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Modest Progress, Slowly

Why are constitutions written in the Arab world? What purposes do authoritarian regimes find for issuing constitutions? What are the prospects for genuine constitutionalism and accountability in Arab governance? These questions are among those addressed in a new book, Constitutions in a Nonconstitutional World (SUNY Press, Ithaca, N.Y., 2002), by Professor of Political Science and International Affairs Nathan J. Brown.

According to Brown, the collapse of authoritarian regimes and the global resurgence of liberal democracy have led to a renewed interest in constitutions and constitutionalism. His book uses the Arab experience to explain the appeal of constitutional documents to authoritarian regimes and assesses the degree to which such constitutions can be used in the effort to make regimes more accountable.

In the words of reviewer Jill Crystal of Auburn University, “Brown understands how law fits in with the burning issues of Middle Eastern politics. He demonstrates how rulers can use law and constitutions to strengthen their rule, while most of the existing literature focuses on how they restrict central power. This is particularly interesting in light of the last ten years in the Third World, where rulers in Africa, for example, have had to figure out how to meet International Monetary Fund demands for a degree of political liberalization without actually giving up power.”

Pointing out that constitutionalism in the Arab world often has been a secondary goal to augmenting political authority, Brown believes that “movement in a constitutionalist direction” is more likely than it often appears. He cites several countries (Egypt, Jordan, Kuwait, and Morocco) that have allowed limited autonomy to constitutional structures. Altogether, Brown expresses what might be described as a cautious but hopeful outlook in concluding that the “prospects for any full-fledged constitutionalism are not bright, but the prospects for evolution in a constitutionalist direction are much stronger than might be expected.”

Notorious New York

It may be that you never heard of the New York City neighborhood called—in the 19th century—“Five Points.” GW Associate Professor of History Tyler Anbinder introduces his new book this way: “The very letters of the two words seem, as they are written, to redden with the blood-stains of unavenged crime. There is Murder in every syllable, and Want, Misery and Pestilence take startling form and crowd upon the imagination as the pen traces the words.” The quote, taken from Frank Leslie’s Illustrated Newspaper of Aug. 16, 1873, gives only a hint of the tapestry of teeming tenements and struggling day laborers, political machinations and riots, artistic innovations and illicit pleasures to be found in this much-maligned slum.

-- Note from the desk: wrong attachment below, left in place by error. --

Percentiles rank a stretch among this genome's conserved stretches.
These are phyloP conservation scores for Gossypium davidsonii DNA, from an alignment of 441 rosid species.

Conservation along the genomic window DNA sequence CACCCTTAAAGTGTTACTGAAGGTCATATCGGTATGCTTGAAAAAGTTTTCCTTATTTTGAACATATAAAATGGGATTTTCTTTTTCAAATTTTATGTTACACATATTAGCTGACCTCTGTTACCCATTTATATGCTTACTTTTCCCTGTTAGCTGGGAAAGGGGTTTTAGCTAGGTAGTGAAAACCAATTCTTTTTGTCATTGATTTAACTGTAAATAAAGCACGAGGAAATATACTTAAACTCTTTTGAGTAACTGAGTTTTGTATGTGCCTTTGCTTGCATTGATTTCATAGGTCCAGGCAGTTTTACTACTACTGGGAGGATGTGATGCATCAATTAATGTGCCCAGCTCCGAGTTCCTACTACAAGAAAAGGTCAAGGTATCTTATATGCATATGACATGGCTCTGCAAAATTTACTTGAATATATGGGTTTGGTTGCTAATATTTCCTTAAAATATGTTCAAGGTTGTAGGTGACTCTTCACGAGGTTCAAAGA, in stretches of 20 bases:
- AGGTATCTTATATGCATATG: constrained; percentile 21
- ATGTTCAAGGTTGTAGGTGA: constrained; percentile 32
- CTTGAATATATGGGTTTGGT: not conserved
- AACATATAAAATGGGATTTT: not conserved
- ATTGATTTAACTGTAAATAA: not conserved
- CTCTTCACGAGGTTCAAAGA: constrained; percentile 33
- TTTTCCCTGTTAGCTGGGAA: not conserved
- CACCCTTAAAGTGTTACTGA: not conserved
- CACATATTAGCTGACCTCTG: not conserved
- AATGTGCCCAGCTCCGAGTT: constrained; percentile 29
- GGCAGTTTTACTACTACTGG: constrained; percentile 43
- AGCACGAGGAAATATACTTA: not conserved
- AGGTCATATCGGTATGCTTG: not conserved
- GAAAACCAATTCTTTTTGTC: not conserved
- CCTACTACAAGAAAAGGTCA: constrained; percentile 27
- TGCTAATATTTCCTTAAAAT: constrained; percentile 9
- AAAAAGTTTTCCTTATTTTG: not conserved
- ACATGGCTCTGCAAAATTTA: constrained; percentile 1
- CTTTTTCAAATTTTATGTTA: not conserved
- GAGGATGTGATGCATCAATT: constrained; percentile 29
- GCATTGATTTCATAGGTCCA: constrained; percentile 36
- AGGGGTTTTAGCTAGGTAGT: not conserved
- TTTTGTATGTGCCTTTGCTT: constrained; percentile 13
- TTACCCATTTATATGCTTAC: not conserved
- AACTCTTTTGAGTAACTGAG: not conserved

Anbinder’s Five Points (The Free Press, New York, 2001) has already found favor with the Book-of-the-Month Club and the critics. A starred review in Publishers Weekly calls it a “splendid book” and says that it is a history that “comes vividly alive with enormous depth and heart.” As if that weren’t enough, Pulitzer Prize co-winner for the history Gotham, Edwin G. Burrows, calls Five Points “…A first-rate history, meticulously researched and populated by an amazing cast of characters.”

Indeed, the cast of characters is somewhat breathtaking: Folks like Boss Tweed, “Tattered Maggie,” “Master Jaba,” and “The Bowery B’hoys” all have roles to play. But the real magic is to bring alive for a new generation (one with its own complex views of immigration) the tenement community that was home—such as it was—to immigrants of German, Jewish, Italian, Irish, and Chinese descent. It was a hideous slum, but it sometimes produced residents of daring, ingenuity, and resilience. Not a bad legacy for the neighborhood that was known as the World’s Most Notorious Slum.

The Unkindest Cut?

A new phenomenon has risen in the business environment. Called corporate campaigns, this form of warfare pits unions, activist groups, and industry competitors against corporate targets. These campaigns’ dramatic increase over the past decade—as well as their history, strategies, tactics and effects—form the basis of a book, The Death of a Thousand Cuts (Lawrence Erlbaum Associates, Mahwah, N.J., 2001) by Jarol B. Manheim, professor of media and public affairs and political science at GW.

Manheim is an expert in strategic communication in politics; he suggests that corporate campaigns are best understood as a hugely complex morality play in which the antagonists seek to define the moral high ground on terms a target company cannot possibly meet only to publicize and exploit the resulting corporate shortcomings.

“The idea of these campaigns is to work outside the experience of corporate decision makers, and to define the company itself as acting outside the boundaries of acceptable behavior,” says Manheim. “The result is an image of the company as a ‘corporate outlaw.’”

Hailed as the “definitive work on corporate campaigns” by W. Lance Bennett of the University of Washington, The Death of a Thousand Cuts provides a thorough and clear definition of what a corporate campaign is and how it differs from other, more mundane “public relations” campaigns. It identifies strategies and names of some of the higher profile companies—Coca-Cola, Microsoft, Home Depot, K-Mart, Starbucks, and UPS.

Professor Bennett concludes that the book is a “must read for anyone who wants to understand the proliferation of strategic communication campaigns that have captured American politics, left, right, and center.”

—Sandy Holland and Matthew Nehmer

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